In captivity[edit]

Hognose snakes are frequently found in herpetoculture. Heterodon nasicus are often considered to be the easiest to care for, and captive bred stock is easily found. Heterodon platirhinos is also commonly found, but their dietary requirements can be a challenge for some keepers, and there is anecdotal evidence to suggest that feeding them a diet of exclusively rodents contributes to liver problems and a shortened life span.[3] Leioheterodon species are imported regularly from Madagascar, and are not often bred in captivity and get much larger, so can pose a set of different challenges for care. Lystrophis species are fairly new to the commercial reptile trade, and are now commonly bred in captivity, but can be some of the more expensive hognose snakes available.


There has been some debate about whether hognoses are venomous. Their saliva meets the definition of venom since it is toxic to small prey such as frogs and toads; however, it is not likely to cause serious injury to humans, particularly as hognoses are rear-fanged[4] and although they will generally feign a strike they will bite if they feel threatened. In rare cases, humans may experience local swelling and blistering as a result of a bite. [5]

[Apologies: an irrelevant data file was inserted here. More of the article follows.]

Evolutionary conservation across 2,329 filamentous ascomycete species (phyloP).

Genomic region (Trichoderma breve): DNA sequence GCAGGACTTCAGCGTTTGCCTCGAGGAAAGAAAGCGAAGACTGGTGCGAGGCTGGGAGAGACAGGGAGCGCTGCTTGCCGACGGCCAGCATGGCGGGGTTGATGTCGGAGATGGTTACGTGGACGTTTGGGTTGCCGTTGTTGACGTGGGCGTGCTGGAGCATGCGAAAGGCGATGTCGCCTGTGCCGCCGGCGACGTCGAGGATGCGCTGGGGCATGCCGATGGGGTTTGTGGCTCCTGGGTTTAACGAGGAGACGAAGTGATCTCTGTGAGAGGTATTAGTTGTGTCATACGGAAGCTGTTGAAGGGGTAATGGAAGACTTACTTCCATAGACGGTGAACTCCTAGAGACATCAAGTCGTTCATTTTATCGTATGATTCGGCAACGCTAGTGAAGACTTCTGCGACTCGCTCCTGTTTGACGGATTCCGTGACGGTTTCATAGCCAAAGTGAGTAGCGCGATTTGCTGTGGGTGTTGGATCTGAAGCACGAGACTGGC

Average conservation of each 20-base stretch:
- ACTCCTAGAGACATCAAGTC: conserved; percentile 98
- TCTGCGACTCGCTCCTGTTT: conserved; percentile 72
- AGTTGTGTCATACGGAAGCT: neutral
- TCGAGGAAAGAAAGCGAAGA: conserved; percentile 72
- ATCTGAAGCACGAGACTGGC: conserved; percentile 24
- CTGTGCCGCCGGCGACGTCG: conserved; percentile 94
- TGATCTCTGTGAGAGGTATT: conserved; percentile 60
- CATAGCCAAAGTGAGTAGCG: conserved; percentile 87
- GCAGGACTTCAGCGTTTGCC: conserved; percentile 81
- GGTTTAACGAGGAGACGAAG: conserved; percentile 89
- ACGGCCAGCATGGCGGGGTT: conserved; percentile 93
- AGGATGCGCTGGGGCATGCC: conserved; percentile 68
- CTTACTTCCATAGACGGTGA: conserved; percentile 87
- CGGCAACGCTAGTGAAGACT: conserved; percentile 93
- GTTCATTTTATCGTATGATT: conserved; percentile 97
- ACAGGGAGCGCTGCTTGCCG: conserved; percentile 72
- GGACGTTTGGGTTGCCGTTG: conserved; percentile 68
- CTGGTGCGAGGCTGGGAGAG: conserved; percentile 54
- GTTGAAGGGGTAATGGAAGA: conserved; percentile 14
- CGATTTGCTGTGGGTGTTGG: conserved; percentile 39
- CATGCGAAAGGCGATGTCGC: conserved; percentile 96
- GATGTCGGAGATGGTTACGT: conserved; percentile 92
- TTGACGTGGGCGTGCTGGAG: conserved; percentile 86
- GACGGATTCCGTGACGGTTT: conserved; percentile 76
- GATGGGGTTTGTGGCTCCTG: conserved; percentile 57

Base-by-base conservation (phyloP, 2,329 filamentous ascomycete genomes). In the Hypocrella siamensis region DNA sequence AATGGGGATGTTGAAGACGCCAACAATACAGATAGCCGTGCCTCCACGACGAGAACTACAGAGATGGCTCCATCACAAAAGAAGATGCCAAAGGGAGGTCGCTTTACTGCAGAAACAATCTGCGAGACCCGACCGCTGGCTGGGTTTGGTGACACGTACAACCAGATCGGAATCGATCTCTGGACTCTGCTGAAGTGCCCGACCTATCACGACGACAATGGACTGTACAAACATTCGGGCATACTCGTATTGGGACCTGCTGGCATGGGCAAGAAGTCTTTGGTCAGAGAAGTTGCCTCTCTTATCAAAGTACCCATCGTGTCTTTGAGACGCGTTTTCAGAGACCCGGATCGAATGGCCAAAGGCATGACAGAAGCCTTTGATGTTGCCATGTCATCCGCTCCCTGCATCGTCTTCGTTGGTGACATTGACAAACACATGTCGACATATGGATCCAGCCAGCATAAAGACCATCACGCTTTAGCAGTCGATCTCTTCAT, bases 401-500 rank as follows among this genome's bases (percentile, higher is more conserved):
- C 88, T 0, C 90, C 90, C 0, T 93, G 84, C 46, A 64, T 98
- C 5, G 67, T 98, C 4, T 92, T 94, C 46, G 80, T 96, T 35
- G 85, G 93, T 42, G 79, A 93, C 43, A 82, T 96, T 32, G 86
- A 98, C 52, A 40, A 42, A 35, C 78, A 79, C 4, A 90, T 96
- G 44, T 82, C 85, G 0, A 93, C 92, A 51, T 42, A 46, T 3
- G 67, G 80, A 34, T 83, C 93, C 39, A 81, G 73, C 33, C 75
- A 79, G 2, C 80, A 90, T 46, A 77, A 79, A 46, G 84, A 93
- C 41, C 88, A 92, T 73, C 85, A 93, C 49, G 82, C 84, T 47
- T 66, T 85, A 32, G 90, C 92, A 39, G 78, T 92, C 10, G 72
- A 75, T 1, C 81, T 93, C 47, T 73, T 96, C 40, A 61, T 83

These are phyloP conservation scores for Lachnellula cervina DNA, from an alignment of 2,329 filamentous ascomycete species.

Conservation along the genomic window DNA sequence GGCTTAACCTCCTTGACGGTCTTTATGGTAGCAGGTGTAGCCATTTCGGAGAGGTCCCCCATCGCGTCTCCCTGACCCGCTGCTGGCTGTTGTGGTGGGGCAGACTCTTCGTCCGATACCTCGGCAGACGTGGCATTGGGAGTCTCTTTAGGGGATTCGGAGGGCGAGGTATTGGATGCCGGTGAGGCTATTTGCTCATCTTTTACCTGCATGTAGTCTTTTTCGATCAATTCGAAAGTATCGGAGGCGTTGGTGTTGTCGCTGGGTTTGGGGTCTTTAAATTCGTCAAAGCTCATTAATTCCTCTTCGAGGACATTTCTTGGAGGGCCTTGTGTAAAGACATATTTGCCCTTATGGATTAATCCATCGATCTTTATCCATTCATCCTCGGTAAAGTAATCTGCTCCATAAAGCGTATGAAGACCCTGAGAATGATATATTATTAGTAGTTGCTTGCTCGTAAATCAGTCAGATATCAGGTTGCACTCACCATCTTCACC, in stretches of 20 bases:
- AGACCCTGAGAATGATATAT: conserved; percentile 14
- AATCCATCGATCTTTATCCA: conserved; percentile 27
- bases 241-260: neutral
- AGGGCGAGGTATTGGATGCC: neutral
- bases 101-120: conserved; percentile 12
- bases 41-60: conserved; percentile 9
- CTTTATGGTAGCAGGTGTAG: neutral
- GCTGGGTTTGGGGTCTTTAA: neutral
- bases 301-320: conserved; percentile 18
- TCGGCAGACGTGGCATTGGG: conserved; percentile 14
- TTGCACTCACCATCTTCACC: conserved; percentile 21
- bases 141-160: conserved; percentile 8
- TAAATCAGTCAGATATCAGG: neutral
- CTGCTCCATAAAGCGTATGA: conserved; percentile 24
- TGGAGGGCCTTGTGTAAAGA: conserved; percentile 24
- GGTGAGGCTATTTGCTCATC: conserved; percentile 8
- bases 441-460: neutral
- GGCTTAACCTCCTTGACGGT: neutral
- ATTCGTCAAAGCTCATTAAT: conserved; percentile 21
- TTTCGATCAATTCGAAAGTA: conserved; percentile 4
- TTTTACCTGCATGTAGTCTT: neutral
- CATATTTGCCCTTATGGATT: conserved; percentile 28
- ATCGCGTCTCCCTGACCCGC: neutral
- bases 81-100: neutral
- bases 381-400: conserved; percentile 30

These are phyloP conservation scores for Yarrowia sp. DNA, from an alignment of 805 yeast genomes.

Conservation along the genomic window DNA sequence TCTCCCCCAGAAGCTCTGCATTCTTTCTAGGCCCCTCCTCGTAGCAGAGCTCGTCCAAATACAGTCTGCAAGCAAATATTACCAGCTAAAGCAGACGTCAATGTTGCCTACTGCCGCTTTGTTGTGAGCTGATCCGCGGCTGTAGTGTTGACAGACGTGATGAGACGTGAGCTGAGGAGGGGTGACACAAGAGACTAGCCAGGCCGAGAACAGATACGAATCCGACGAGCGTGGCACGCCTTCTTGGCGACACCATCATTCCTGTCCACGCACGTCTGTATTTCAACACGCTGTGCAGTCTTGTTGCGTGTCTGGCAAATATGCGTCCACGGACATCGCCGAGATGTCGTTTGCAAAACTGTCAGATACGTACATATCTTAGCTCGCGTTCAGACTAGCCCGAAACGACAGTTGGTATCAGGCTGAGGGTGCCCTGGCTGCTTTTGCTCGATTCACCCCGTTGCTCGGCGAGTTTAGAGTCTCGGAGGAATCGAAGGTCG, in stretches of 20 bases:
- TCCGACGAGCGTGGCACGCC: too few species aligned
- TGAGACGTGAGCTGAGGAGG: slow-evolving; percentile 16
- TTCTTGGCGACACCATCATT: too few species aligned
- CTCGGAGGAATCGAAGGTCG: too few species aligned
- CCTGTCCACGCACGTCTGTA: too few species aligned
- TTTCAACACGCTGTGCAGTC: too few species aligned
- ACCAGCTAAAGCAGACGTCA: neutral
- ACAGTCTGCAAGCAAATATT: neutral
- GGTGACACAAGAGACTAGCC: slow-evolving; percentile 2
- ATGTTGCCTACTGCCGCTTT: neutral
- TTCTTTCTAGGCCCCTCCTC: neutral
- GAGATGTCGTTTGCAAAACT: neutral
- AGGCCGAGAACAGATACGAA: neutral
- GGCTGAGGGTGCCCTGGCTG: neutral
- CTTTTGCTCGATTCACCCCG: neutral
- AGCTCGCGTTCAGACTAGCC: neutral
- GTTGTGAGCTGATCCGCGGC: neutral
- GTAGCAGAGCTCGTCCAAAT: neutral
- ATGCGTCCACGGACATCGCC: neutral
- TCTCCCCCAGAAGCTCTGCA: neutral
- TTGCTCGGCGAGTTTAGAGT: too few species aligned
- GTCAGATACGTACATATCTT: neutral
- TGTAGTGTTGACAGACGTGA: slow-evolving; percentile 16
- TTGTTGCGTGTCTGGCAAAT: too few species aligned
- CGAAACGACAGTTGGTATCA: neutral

Popular culture[edit]

  • The song "Copperline" by James Taylor contains the lyrics:
"Half a mile down to Morgan Creek, leaning heavy on the end of the week.
Hercules and a hognosed snake, down on Copperline, we were down on Copperline."[6]


  1. ^ Glaw, Frank; Vences, Miguel (2007). A Field Guide to Amphibians and Reptiles of Madagascar 3rd edition. Köln: M. Vences & F. Glaw Verlags GbR. ISBN 978-3-929449-03-7. 
  2. ^ Burghardt, G.M.; Greene, H.W. (1988). "Predator simulation and duration of death feigning in neonate hognose snakes". Animal Behaviour. 36 (November–December): 842–44. doi:10.1016/S0003-3472(88)80127-1. 
  3. ^ Hognose.com: Eastern Hognose Species Description
  4. ^ Hognose Snake Care Sheet
  5. ^ Personal experience
  6. ^ "Carolina on my mind: The James Taylor story," exhibit at the Chapel Hill Museum, Chapel Hill, North Carolina. Information retrieved 2007-12-24.

External links[edit]